Gluten-related disorders are a spectrum of conditions related to the consumption of gluten, a protein found in all forms of wheat, rye, and barley. Gluten can also be found in oats as processing them often involves cross-contact. The most common gluten-related disorders include Celiac Disease, non-celiac gluten sensitivity, and wheat allergy.
First, seek professional advice from a healthcare provider who is certified by the American Board of Allergy and Immunology. Commonly healthcare providers will diagnose a gluten-related disorder with a physical exam, blood test, intestinal biopsy, skin biopsy, genetic testing, and/or medical history. Once you medically identify your individual concerns, consider seeking the advice of a registered dietitian to understand your individual dietary needs.
There are a variety of gluten-related disorders and distinguishing their differences will help you understand how they impact your health.
Celiac disease is an autoimmune disorder that causes damage to the lining of the small intestine which interferes with nutrient absorption from food. Affecting nearly 3 million Americans, or about 1 percent of the population, this disease if often hereditary. An exposure can last a few hours to days and common symptoms include digestive problems, headaches, joint pain, fatigue, and long term intestinal damage accompanied by nutritional deficiencies.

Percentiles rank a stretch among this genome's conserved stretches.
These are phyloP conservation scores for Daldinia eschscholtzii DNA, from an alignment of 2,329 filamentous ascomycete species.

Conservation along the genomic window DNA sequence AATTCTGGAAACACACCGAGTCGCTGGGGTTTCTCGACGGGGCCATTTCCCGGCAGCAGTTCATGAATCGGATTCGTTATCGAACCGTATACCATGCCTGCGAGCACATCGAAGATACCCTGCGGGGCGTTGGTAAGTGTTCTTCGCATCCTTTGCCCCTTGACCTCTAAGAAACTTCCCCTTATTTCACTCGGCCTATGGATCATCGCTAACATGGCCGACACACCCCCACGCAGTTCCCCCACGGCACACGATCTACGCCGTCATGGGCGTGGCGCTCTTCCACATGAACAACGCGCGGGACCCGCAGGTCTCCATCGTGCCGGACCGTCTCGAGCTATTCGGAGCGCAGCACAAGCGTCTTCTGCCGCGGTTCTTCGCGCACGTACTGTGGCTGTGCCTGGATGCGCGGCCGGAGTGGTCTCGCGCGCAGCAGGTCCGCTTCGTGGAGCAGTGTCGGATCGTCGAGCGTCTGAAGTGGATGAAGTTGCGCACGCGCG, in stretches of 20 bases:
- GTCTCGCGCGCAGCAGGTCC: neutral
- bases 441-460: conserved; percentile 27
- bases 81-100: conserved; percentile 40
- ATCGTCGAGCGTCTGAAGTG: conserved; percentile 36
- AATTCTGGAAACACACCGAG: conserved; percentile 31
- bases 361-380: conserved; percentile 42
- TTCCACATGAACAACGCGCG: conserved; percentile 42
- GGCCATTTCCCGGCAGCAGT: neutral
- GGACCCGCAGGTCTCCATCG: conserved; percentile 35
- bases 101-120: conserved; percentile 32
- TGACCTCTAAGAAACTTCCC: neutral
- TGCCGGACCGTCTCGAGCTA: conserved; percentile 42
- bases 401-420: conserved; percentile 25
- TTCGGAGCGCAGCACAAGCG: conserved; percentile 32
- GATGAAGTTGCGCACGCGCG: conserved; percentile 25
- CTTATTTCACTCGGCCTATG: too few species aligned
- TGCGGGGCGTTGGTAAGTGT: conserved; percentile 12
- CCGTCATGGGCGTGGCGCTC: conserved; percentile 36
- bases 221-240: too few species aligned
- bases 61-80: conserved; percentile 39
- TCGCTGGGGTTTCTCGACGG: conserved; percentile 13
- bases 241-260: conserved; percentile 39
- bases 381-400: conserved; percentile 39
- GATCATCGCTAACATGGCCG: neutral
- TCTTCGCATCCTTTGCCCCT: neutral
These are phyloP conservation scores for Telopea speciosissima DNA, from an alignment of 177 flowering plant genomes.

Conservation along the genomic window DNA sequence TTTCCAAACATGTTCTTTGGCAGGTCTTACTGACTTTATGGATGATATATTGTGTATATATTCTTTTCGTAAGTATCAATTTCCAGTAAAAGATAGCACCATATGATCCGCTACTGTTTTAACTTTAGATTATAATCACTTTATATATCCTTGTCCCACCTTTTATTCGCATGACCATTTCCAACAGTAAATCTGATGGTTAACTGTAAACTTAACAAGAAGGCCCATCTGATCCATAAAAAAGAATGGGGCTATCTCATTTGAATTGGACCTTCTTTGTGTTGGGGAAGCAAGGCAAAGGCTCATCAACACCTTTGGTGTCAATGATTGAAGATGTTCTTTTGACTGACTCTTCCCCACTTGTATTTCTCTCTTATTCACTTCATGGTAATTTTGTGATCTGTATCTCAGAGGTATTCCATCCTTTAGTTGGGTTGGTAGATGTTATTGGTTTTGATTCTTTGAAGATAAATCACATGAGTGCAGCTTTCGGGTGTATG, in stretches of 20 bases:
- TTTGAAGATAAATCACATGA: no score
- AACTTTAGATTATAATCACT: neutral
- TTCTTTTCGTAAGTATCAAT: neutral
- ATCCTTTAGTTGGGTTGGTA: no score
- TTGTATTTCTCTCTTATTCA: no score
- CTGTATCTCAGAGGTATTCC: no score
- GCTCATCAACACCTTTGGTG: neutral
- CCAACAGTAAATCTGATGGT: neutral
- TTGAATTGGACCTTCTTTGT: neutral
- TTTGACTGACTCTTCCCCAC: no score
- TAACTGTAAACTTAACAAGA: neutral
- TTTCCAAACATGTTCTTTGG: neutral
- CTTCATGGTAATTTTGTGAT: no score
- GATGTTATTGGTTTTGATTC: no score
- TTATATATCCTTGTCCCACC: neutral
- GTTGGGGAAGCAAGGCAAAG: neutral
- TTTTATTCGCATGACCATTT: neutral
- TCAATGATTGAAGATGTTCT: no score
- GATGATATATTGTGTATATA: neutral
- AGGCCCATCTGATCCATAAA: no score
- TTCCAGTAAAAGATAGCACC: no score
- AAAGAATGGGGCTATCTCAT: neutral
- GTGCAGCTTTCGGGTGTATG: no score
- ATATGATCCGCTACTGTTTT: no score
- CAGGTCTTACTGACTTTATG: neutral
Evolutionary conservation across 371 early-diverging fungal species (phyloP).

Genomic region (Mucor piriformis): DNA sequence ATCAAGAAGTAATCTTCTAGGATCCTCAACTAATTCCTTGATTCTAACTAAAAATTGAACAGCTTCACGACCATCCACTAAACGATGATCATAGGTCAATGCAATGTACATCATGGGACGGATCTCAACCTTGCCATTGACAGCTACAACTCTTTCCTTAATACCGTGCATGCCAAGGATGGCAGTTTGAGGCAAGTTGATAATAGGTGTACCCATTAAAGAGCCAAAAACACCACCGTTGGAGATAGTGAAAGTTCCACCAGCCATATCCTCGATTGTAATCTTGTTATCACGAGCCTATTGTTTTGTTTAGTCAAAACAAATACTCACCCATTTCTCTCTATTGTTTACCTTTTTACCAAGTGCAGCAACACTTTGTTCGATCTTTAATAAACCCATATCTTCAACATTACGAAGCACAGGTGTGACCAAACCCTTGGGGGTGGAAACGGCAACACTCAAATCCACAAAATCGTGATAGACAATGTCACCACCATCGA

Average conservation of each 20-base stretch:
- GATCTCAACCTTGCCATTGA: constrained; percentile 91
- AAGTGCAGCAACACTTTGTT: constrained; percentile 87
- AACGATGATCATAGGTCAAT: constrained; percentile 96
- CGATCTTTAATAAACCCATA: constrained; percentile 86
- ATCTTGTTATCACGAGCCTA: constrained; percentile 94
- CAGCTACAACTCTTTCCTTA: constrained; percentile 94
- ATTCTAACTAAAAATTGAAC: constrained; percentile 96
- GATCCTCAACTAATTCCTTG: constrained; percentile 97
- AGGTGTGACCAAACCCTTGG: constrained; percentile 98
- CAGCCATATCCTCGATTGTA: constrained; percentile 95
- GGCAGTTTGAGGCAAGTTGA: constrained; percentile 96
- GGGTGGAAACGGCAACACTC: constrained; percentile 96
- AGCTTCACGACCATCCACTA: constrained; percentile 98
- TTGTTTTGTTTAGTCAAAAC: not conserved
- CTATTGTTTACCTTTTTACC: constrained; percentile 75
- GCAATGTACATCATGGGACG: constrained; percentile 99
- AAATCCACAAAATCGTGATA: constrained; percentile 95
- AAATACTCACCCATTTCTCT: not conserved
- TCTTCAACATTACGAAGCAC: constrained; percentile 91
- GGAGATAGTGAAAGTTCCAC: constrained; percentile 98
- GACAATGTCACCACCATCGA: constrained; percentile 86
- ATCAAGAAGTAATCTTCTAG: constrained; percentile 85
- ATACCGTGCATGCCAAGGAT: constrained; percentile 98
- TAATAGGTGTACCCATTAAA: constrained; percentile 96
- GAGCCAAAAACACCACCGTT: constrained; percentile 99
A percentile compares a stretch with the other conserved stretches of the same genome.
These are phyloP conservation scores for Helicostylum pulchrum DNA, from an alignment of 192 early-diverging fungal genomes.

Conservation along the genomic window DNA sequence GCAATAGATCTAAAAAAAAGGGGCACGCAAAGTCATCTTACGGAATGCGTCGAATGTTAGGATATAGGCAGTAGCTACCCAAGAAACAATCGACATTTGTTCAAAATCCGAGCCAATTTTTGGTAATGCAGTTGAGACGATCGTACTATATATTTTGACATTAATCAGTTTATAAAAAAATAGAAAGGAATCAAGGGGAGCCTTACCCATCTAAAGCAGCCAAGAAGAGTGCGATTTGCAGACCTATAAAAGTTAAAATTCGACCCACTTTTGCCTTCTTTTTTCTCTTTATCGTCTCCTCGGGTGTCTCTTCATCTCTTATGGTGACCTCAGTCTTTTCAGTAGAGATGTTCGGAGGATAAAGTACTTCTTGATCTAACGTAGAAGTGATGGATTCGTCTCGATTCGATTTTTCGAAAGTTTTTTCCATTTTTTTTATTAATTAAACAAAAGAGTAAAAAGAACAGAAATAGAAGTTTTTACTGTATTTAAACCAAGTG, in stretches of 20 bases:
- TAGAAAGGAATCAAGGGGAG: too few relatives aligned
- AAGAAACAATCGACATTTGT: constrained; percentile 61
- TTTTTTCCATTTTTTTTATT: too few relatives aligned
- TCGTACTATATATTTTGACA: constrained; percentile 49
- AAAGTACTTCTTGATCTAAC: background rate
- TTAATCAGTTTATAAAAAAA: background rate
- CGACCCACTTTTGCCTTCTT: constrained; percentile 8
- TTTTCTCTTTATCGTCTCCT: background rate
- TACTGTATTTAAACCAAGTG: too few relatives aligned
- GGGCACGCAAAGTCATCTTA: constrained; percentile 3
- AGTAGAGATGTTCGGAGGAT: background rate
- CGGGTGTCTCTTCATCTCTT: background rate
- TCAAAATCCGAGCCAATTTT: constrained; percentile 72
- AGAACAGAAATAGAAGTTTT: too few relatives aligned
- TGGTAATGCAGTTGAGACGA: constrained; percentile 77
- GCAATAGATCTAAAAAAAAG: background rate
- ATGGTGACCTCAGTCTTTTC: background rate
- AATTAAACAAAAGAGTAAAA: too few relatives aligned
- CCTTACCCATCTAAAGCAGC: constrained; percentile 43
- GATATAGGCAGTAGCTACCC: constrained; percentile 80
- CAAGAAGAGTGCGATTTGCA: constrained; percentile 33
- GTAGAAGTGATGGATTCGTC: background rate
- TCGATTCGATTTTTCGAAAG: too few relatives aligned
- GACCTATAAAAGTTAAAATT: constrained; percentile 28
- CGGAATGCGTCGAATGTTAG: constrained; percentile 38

Non-celiac gluten sensitivity is often described as a short term immune response that produces similar symptoms to those of Celiac Disease, such as digestive problems, headache, joint pain, and fatigue. The reaction is felt hours or days after the exposure. It differs from Celiac Disease in that it is often not heredity, not an autoimmune disease and does not cause the same long-term intestinal damage.
Previously referred to as “gluten sensitivity” or “gluten intolerance,” “non-celiac gluten sensitivity” is a newly established name and the issue is just beginning to be researched and understood. Currently, healthcare providers estimate that up to 18 million, or 6 percent of Americans, are affected.
A wheat allergy is an immune response that releases a host of chemicals, including histamine, within minutes to hours after wheat is ingested. These chemicals trigger a host of allergic symptoms that can affect the respiratory system, digestive tract, skin, and/or cardiovascular system. The most severe reaction is anaphylaxis which can be deadly. Currently, it is estimated that 300,000 Americans, or 0.4 percent of children and 0.1 percent of adults are affected.